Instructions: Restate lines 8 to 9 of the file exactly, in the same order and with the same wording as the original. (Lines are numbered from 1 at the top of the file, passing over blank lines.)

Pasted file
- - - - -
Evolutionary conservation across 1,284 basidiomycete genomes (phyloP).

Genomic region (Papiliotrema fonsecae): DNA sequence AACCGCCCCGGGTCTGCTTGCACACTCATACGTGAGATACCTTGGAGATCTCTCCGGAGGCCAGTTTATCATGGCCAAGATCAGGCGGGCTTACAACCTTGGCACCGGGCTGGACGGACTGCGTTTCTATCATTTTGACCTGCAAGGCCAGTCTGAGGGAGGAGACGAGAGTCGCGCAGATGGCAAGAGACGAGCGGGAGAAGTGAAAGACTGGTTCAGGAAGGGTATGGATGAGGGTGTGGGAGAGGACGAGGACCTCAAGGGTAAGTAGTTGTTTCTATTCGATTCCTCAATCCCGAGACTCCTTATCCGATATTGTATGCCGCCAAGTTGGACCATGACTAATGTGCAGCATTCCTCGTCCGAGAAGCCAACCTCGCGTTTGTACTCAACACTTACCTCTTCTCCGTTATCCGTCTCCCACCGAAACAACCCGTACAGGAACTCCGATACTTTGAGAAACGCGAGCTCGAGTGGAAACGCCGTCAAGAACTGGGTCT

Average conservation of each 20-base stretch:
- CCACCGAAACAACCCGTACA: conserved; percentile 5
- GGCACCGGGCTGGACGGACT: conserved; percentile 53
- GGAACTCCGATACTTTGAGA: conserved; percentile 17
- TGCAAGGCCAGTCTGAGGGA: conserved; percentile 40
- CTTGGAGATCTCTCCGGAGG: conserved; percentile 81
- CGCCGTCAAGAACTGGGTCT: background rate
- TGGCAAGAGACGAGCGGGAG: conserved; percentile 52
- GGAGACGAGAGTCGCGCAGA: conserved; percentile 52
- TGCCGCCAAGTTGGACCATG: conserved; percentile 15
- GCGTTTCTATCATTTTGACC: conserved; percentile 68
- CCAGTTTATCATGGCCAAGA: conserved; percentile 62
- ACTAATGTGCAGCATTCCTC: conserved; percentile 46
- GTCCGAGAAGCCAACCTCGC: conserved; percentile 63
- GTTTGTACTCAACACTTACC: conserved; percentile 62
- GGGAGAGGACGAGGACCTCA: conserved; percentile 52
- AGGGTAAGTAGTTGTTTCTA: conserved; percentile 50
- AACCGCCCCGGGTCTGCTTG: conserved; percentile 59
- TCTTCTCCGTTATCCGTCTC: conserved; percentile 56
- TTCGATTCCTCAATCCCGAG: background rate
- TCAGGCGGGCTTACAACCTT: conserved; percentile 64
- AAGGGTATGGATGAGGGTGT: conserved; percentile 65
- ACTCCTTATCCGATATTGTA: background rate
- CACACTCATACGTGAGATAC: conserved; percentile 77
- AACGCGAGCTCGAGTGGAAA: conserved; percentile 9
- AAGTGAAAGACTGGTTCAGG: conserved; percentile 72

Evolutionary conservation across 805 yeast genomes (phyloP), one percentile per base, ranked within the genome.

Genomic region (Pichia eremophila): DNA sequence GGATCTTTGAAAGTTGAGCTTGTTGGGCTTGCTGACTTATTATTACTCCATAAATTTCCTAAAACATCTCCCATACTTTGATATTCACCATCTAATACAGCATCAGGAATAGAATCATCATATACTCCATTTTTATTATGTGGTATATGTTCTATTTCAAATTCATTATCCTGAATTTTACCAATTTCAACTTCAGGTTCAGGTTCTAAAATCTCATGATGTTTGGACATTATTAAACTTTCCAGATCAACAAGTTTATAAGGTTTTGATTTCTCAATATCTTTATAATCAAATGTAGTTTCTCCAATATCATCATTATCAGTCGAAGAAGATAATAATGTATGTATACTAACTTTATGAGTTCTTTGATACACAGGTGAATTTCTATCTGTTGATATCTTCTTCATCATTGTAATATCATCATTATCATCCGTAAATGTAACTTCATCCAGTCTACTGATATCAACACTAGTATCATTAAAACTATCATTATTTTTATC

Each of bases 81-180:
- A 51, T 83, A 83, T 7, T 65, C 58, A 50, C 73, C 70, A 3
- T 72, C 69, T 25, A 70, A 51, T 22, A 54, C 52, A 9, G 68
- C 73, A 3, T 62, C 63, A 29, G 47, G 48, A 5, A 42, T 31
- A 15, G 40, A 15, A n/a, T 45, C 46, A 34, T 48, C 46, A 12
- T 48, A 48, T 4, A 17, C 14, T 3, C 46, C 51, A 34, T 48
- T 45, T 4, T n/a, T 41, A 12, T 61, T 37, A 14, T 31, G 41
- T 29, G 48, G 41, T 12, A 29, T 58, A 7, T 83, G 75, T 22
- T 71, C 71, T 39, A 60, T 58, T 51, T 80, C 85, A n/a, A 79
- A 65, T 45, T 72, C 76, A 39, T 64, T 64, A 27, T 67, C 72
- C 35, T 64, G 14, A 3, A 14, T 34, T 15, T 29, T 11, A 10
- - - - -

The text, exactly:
- CTTGGAGATCTCTCCGGAGG: conserved; percentile 81
- CGCCGTCAAGAACTGGGTCT: background rate